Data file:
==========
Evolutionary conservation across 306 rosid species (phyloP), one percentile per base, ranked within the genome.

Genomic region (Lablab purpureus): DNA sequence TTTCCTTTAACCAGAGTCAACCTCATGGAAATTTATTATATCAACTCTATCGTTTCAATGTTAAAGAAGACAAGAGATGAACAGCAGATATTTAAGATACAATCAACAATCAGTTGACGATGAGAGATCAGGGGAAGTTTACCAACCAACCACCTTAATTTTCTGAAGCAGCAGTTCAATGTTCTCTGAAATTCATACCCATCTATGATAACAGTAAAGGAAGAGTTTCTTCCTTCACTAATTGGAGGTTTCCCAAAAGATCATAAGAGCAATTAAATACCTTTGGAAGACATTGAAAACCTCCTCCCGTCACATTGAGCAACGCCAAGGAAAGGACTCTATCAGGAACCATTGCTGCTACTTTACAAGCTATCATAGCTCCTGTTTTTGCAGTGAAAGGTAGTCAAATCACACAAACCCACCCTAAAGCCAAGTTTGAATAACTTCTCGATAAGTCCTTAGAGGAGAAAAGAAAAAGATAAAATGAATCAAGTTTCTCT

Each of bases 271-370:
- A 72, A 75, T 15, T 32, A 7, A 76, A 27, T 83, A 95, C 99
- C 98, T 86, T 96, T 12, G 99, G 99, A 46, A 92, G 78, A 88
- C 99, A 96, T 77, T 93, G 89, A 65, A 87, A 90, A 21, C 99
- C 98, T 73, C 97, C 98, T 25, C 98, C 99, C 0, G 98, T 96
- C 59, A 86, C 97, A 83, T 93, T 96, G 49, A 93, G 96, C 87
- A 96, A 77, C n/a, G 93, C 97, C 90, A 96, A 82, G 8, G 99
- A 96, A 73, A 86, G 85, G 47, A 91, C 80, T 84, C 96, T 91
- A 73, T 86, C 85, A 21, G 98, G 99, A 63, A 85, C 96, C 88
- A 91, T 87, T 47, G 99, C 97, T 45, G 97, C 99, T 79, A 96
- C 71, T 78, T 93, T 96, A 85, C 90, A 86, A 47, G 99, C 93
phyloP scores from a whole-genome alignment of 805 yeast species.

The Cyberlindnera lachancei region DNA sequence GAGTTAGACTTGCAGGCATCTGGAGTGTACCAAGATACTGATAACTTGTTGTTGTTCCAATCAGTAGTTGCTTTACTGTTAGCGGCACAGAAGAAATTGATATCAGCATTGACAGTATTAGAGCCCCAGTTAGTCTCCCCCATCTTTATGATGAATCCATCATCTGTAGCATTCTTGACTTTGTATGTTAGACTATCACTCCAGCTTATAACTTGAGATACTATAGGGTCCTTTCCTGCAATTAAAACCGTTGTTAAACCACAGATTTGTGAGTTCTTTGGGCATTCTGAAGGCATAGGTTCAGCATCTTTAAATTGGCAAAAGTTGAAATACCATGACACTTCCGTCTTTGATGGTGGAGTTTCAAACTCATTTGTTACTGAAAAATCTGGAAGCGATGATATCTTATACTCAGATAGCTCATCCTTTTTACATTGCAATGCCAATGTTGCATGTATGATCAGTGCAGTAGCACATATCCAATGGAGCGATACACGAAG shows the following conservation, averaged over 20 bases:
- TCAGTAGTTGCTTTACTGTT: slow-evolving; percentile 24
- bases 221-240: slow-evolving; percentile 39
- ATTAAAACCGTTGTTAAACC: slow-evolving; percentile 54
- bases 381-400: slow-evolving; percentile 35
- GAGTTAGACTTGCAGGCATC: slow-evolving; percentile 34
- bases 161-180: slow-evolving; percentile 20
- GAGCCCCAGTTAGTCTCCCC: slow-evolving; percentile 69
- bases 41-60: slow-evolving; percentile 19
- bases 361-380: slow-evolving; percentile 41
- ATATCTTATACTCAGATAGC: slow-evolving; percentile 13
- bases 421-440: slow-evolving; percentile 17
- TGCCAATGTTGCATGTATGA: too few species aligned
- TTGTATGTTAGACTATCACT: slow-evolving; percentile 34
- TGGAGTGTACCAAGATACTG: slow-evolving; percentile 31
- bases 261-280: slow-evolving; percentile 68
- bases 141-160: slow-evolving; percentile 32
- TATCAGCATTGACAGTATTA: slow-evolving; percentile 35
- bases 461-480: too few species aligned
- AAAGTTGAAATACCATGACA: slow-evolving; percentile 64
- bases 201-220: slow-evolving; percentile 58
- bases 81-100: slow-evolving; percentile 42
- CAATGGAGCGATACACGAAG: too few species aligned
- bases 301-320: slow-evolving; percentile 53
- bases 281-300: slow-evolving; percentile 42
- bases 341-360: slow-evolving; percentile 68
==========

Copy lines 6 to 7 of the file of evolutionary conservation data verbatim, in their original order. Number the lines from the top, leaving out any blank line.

- C 99, A 96, T 77, T 93, G 89, A 65, A 87, A 90, A 21, C 99
- C 98, T 73, C 97, C 98, T 25, C 98, C 99, C 0, G 98, T 96